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|LETTER TO EDITOR
|Year : 2007 | Volume
| Issue : 4 | Page : 431
Lumbosacral subdural hematoma following a ruptured aneurysmal subarachnoid hemorrhage
Nobusuke Kobayashi, Takumi Abe, Youichi Imaizumi
Department of Neurosurgery, Showa University School of Medicine, Tokyo, Japan
|Date of Acceptance||19-Feb-2007|
Department of Neurosurgery, Showa University School of Medicine, Tokyo
Source of Support: None, Conflict of Interest: None
|How to cite this article:|
Kobayashi N, Abe T, Imaizumi Y. Lumbosacral subdural hematoma following a ruptured aneurysmal subarachnoid hemorrhage. Neurol India 2007;55:431
A 62-year-old man was admitted to the neurosurgery department for sudden onset headache. Computerized tomography (CT) scan showed a subarachnoid hemorrhage (SAH). Cerebral angiography demonstrated a right posterior communicating artery aneurysm. He underwent aneurysmal neck clipping on the onset day. A cisternal drainage catheter was placed in the sylvian cistern. Cerebrospinal fluid was drained in the amount of 250ml per day for seven days after surgery. Fasudil hydrochloride hydrate was given as the prevention of cerebral vasospasm for 14 days after surgery. Laboratory data, including coagulability, were normal. There was no trauma to his spinal canal during the operation and the perioperative period. Two days after surgery, he showed left lower extremity paresis with low back pain radiating to the left lower extremity. The straight leg raising test was positive on the left side at 40 degrees. On the left side, he had 4/5 muscles strength in quadriceps, 3/5 muscles strength in extensor hallucis longus and gastrocnemius. Sensory examination and sphincteric functions were normal. Babinski sign was negative. Magnetic resonance image (MRI) of the lumbosacral spine was obtained to evaluate for possible disc herniation. Sagittal T1-weighted images showed abnormal tapering intermediate and high signals in the spinal canal from L4 to S2 level caudally. Sagittal T2-weighted images showed slightly high signals [Figure - 1]. These findings were interpreted as indicating a subacute subdural hematoma (SDH). To determine the origin of bleeding, selective spinal angiography was performed. But there was no evidence of a spinal vascular malformation. Surgical evacuation of the hematoma was not performed because his motor functions were showing some improvement already after a few days. The time and extent of improvement, whether he suffered side-effects and the time required for complete disappearance of symptoms in patient with no side-effects. A repeat MRI study of the spine was obtained six months later, which showed almost no hematoma. At that time, he had recovered completely.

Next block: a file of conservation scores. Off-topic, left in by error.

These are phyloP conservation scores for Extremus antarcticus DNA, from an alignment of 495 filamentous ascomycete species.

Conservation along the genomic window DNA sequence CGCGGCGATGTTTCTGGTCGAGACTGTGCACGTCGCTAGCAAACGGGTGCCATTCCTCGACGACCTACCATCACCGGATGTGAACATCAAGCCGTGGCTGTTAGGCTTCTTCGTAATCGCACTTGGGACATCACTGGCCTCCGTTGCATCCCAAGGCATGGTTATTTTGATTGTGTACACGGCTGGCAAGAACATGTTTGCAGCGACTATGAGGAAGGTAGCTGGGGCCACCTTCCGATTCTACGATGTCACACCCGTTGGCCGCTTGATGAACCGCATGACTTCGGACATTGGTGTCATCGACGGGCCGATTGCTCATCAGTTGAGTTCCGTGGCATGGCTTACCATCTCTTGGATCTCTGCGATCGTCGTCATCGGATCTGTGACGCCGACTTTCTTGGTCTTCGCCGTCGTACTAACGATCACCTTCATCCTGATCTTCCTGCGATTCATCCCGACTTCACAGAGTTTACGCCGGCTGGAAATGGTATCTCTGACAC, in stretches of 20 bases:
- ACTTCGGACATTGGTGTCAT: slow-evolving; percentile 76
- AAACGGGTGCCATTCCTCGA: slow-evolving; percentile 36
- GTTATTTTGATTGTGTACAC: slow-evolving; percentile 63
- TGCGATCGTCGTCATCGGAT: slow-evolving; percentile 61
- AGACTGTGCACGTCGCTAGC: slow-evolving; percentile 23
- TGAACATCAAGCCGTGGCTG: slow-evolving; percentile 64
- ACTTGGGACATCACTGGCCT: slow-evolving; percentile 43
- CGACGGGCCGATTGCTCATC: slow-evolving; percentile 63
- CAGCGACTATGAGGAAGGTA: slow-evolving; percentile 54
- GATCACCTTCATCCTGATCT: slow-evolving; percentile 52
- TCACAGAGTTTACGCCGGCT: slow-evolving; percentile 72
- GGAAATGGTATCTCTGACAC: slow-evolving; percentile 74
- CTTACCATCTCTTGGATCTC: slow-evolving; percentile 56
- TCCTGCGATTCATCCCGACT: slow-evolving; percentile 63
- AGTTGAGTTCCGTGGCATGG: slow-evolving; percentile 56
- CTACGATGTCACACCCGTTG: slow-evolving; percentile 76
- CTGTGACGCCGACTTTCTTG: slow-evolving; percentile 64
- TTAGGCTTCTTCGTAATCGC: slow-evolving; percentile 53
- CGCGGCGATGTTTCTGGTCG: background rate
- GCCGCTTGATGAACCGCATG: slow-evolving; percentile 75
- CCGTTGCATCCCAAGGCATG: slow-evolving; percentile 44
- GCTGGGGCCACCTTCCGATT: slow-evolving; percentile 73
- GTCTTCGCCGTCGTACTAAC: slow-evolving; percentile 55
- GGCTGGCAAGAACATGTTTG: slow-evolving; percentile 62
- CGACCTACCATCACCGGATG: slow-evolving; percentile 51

The spontaneous SDH could result from SAH. A report points out simultaneous SDH and SAH.  If the clot is large, it could rupture through the arachnoid into the subdural space.  Low cerebrospinal fluid pressure caused by postoperative cisternal drainage could make the SDH easy through the arachnoid. It could be easy to consider as a cause of the spinal SDH in our case.
The characteristic MRI finding for lumbosacral SDH is subdural blood along the dural sack. The subdural blood continues from the lumbar vertebral body level to the bottom edge of the dural sack.
Our patient recovered completely after non-surgical treatment. Conservative management could be an option in cases with rapid resolution of the neurological deficit.
| » References|| |
|1.||Swann KW, Ropper AH, New PF, Poletti CE. Spontaneous spinal subarachnoid hemorrhage and subdural hematoma. J Neurosurg 1984;61:975-80. [PUBMED] |
|2.||Rader JP. Chronic subdural hematoma of the spinal cord: report of a case. N Engl J Med 1955;253:374-6. [PUBMED] |
[Figure - 1]
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